Conceding that the arbitrationclause was “not easy to ready,” Historic emphasized that theFellermans signed it without asserting that it was illegible at the time ofsigning.
Relying upon a previously rulingby the Superior Court in Hinkal v. Pardoe , 133 A.3d 738 (PaSuper. Ct. 2016) (en banc), Historic asserted that “parties to a contracthave a duty to read the document before signing it, and the failure to do so isnot an excuse or defense.”
In reviewing a copy of theinspection agreement included in the reproduced record, Lazarus concluded"that, while it is not the clearest document, it is legible and capable ofbeing understood."
Lazarus also emphasized that theinspection agreement “contained a conspicuous statement at the very top,written in bold, capital letters and surrounded by a text box, which reads asfollows: Prior to the inspection, please read carefully before signing.”
In reaching her conclusion,Lazarus noted that “if, as the Fellermans argue, the agreement was’smudged, blurry, in small print and incomplete,’ they could have requestedthat he be provided with a legible copy prior to signing”, which they didnot.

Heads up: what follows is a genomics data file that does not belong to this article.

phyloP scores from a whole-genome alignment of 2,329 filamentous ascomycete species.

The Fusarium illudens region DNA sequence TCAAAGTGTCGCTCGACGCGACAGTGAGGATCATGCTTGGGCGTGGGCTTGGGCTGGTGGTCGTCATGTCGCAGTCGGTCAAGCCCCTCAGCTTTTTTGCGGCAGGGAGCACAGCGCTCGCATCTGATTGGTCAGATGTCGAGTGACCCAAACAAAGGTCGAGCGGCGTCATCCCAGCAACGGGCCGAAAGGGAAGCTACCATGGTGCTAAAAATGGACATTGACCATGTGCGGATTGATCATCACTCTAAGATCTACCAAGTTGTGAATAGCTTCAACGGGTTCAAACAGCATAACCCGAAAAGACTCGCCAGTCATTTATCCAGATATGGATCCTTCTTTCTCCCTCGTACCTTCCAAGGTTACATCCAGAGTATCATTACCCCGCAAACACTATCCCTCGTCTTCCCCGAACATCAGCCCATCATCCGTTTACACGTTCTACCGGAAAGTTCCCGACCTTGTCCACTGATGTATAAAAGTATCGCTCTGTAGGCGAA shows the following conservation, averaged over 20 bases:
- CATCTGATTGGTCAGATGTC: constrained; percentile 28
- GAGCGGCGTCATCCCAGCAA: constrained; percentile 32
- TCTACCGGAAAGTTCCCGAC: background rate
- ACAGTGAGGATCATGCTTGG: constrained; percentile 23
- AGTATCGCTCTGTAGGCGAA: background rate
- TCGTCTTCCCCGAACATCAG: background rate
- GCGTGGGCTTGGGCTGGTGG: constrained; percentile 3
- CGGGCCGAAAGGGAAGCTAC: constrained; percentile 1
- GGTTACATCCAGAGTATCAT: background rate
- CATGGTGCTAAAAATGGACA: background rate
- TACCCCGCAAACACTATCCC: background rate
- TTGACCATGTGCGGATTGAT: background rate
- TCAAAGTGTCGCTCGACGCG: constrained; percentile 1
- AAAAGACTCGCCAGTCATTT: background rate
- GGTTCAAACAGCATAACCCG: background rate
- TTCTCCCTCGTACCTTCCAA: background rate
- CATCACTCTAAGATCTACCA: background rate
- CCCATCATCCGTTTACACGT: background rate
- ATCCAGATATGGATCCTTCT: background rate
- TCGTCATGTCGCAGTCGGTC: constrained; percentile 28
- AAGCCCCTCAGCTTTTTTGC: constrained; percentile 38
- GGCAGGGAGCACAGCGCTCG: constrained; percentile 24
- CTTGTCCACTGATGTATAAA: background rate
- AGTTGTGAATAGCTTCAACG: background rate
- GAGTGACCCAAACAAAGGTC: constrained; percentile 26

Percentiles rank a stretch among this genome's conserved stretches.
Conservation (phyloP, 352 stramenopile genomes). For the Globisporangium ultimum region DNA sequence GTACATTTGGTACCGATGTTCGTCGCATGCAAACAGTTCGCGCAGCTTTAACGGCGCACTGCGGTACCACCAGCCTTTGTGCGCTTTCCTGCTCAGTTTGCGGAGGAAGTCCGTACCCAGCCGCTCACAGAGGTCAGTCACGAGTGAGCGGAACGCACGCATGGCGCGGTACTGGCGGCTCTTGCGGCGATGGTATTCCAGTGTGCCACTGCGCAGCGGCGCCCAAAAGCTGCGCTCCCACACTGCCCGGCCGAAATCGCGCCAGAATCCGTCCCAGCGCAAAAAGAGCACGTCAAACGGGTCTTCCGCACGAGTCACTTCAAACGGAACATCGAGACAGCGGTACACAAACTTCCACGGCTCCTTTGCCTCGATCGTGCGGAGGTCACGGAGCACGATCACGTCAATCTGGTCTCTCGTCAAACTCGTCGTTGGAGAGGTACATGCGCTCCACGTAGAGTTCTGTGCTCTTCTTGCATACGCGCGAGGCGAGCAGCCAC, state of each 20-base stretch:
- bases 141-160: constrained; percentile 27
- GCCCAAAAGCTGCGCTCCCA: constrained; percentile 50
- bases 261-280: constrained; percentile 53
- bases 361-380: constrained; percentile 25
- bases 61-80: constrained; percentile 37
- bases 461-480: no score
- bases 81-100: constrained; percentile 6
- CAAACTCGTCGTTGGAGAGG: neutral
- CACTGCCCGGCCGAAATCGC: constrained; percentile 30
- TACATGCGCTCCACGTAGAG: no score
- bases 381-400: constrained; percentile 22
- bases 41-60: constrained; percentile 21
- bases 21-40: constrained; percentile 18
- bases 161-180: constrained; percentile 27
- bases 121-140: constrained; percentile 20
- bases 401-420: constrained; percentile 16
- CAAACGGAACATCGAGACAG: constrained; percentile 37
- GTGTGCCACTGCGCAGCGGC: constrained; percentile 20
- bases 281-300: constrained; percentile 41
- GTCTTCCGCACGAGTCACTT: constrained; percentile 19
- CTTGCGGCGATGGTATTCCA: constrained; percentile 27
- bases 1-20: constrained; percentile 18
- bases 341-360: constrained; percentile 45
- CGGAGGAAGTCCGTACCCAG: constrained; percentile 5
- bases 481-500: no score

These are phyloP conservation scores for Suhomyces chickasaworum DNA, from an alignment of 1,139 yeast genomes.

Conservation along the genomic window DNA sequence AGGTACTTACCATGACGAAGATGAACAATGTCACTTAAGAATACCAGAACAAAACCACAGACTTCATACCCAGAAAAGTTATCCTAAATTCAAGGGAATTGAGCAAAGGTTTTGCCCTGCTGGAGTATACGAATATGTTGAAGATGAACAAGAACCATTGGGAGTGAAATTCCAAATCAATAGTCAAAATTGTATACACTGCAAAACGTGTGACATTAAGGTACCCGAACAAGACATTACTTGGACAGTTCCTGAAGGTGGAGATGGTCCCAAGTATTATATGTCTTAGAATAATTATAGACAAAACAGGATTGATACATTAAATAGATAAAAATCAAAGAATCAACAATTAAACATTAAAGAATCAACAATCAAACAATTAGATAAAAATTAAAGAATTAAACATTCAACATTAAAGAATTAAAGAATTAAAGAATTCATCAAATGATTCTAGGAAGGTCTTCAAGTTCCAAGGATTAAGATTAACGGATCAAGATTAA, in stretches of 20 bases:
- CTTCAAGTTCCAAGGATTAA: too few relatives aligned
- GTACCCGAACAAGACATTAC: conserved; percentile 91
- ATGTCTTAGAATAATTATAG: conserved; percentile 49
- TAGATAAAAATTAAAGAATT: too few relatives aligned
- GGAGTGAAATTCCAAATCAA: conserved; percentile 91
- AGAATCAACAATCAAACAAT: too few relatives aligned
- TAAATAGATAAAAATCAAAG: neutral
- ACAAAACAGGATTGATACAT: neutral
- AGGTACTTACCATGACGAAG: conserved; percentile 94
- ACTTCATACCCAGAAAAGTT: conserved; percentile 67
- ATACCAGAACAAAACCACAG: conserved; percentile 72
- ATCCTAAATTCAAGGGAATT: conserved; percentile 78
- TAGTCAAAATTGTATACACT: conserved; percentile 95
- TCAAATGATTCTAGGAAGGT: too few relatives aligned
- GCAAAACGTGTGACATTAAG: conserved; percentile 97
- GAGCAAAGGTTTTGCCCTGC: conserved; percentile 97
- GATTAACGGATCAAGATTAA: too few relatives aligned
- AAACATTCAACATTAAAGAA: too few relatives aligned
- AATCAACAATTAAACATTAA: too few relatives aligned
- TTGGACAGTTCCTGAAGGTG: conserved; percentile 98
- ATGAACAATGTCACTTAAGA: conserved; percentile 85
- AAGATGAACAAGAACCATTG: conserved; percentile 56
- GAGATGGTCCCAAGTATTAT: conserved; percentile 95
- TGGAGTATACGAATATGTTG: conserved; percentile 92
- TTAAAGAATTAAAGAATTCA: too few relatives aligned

Lazarus then addressed whetherthe dispute between Historic and the Fellermans fell within the scope of thearbitration clause.
Citing to Callan v. Oxford Land Development , 858 A.2d 1229(Pa. Super. Ct. 2004), Lazarus emphasized that Pennsylvania courts providethat: “Arbitration agreements are to be strictly construed and notextended by implication; and when parties have agreed to arbitrate in a clearand unmistakable manner, every reasonable effort should be made to favor theagreement unless it may be said with positive assurance that the arbitrationclause involved is not susceptible to an interpretation that covers theasserted dispute.”
Lazarus stated that thearbitration clause contained in the inspection agreement “provided thatthe parties agree that any dispute between them, except those for nonpayment offees, that in any way, directly or indirectly, arising out of, connected with,or relating to the interpretation of the inspection agreement, the inspectionservice provided, the report or any other matter involving our service, shallbe submitted to binding arbitration.”
Lazarus pointed out that"the Fellermans’ claims against Historic are all grounded in Historic’salleged failure to properly provide services, in breach of its contract withthe Fellermans," in that they sustained injuries as a result of Historic’salleged failure to disclose certain information regarding the power pole, inbreach of its obligation under the contract.